San Marcos is the home of Southwest Texas State University, alma mater of the late president Lyndon B. Johnson, and San Marcos Baptist Academy, well-known prep school for boys and girls.
Information about city attractions and parks is available at the chamber of commerce, 202 C.M. Allen Parkway, open 8:30 a.m. to 5 p.m. Mon. - Fri., and at the San Marcos Visitor Center on I-35 just north of the city.
Leaving San Marcos, the Trail passes several fine old homes on FM 2439/Hopkins Street. Parallel to the Trail route and just a block north, the Belvin Street Historic District showcases even more vintage architecture. Itís well worth a drive or a stroll (only a few blocks) to see some superb examples of nineteenth-century homes.
Southwest of San Marcos the Trail highway travels precisely on the Balcones Fault, (42) illustrating its astonishing geographic demarcation. On the south side of the highway are dark, rich farm soils on a gentle landscape; immediately opposite is thin, rocky soil that barely covers the chalky slopes rising to the hills. The age difference between land on either side of the highway is at least 30 million years.
After a short county-road segment, the route heads north on FM 306 toward one of the most attractive features on the Hill Country Trail--Canyon Lake. (43) About six miles north is Wildlife Wilderness, a drive-through exotic animal showcase. Your travel guide details the park and he preserved tracks at Dinosaur Flats, a feature of the Trail on FM 2673 along the south edge of Canyon Lake.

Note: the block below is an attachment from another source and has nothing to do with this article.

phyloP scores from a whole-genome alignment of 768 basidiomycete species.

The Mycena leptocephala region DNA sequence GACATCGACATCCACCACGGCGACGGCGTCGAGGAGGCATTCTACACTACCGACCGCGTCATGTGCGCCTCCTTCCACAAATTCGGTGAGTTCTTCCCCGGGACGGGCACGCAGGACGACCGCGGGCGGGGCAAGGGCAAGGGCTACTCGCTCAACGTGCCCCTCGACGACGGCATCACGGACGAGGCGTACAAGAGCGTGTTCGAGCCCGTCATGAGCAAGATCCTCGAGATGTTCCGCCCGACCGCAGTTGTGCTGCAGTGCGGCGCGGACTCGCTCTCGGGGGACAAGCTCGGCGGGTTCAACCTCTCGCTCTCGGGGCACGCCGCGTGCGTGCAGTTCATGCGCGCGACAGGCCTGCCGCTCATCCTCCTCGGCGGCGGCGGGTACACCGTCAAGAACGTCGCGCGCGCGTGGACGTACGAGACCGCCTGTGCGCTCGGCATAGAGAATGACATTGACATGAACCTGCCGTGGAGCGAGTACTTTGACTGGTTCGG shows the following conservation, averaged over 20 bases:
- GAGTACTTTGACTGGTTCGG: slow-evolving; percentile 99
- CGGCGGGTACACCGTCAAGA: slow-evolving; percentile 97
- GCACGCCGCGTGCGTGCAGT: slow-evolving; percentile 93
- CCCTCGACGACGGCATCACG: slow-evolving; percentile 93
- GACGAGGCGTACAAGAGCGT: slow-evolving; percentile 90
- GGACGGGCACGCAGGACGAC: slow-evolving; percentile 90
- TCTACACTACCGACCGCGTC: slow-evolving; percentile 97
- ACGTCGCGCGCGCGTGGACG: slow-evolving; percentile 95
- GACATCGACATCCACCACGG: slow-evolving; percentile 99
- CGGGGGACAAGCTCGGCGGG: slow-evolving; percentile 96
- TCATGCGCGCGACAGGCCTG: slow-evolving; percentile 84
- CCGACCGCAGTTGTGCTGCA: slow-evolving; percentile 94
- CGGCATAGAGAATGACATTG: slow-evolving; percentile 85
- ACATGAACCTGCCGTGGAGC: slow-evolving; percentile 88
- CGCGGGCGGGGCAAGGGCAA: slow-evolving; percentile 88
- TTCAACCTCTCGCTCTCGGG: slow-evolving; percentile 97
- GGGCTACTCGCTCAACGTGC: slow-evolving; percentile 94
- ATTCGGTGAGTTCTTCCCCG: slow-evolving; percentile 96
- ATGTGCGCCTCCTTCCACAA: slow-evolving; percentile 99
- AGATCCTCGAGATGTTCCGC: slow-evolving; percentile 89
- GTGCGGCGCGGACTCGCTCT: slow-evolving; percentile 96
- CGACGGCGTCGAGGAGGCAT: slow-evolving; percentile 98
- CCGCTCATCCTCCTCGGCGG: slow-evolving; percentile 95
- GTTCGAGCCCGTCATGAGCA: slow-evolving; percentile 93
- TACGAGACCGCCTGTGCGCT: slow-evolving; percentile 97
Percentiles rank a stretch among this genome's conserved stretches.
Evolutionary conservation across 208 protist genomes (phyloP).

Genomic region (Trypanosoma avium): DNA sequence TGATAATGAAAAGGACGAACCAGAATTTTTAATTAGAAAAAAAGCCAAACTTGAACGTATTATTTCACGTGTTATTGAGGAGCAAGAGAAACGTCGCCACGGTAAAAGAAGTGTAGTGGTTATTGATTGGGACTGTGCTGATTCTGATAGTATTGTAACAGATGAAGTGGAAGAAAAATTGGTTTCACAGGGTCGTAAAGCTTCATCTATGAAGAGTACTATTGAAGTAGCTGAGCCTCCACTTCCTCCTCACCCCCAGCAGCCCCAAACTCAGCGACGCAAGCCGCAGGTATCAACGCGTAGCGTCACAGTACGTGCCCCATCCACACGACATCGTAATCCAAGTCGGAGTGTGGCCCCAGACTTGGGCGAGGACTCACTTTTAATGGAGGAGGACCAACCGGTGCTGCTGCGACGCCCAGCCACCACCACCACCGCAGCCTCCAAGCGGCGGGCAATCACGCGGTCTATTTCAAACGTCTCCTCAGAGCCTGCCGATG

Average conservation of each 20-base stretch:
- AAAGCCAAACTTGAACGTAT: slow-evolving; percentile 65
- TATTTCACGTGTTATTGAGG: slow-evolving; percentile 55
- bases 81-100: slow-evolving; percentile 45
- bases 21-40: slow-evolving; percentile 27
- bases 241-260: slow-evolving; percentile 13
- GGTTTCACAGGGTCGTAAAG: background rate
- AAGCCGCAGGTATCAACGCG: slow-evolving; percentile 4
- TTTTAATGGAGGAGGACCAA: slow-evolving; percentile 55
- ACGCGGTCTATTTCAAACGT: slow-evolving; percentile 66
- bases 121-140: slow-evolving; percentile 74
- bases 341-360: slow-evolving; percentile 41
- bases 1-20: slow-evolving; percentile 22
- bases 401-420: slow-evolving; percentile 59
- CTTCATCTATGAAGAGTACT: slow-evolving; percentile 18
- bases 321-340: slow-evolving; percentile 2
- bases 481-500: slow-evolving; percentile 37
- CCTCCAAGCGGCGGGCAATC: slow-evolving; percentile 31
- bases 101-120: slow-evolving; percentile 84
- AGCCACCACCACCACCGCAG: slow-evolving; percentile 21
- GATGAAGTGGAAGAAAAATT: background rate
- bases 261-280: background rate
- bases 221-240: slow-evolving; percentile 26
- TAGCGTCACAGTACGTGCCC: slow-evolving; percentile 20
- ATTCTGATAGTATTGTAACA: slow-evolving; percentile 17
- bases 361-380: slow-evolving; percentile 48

Glistening among timbered hills, 8,000 acre Canyon Lake is a gem among Corps of Engineers impoundmentís. The Trail route takes you close, but not to the lake itself. Access roads do wind on both sides of the lake to public recreation areas, ;parks, boat ramps, and camps. Fishermen seek black bass, white bass, crappie, bluegills, catfish, and reentry introduced striped bass, which may weigh 15 to 20 pounds.
The cold waters of the Guadalupe River (44) below the dam are stocked with rainbow trout; a rare treat for Southern anglers. Trail drivers will see river raft and canoe outfitters, and tube rentals for old-fashioned fun on the rapids below the dam.
Another of the towns established at the edge of the Balcones Escarpment (like Austin, San Marcos, and San Antonio), New Braunfels dates from the nineteenth-century German immigration led by Prince Carl of Solms-Braunfels. German influence in language, culture, and traditions is sill prominent, and the town is a favorite visitor spot both for summer vacationers and for "Winter Texans" from northern climes.
In town, springs bubbling from the fractured edge of the Edwardís Plateau form the Comal River. They are the largest springs in Texas, and the Comal is the stateís shortest river--running only 2.5 miles before it joins the Guadalupe. Riverside parks and camps enjoy idyllic settings along these streams.
The state travel guide highlights New Braunfels attractions and events. For up-to-the-minute visitor details, stoop at the New Braunfels Chamber of Commerce on the Trail route (S. Sequin Street), two blocks south of the typical German market square in midtown.
From New Braunfels, the Trail joins I-35 for a swift trip back to the starting ;point at San Antonio. North of the highway, industrial plants (46) line the edge of the hills. Several extract lime and clay, basic, ingredients for the manufacture of cement.
Those who have completed the whole route can speak with authority about the Texas Hill Country--a land of majestic vistas and abundant wildlife, a presidentís land, a land of scenic lakes and outdoor recreation. But a word of caution; Texasí dimensions dwarf even this large region, and there are other ;parts to discover before the whole can be measured. Against these wooded hills compare treeless, table-flat plains stretching from horizon to horizon, green-canopied ;pine forests, moss-hung bayous, and hundreds of miles of golden sand along the sea. That, too, is Texas! When travel efficiency is in everyoneís best interest, Texas Trails are the way to go!!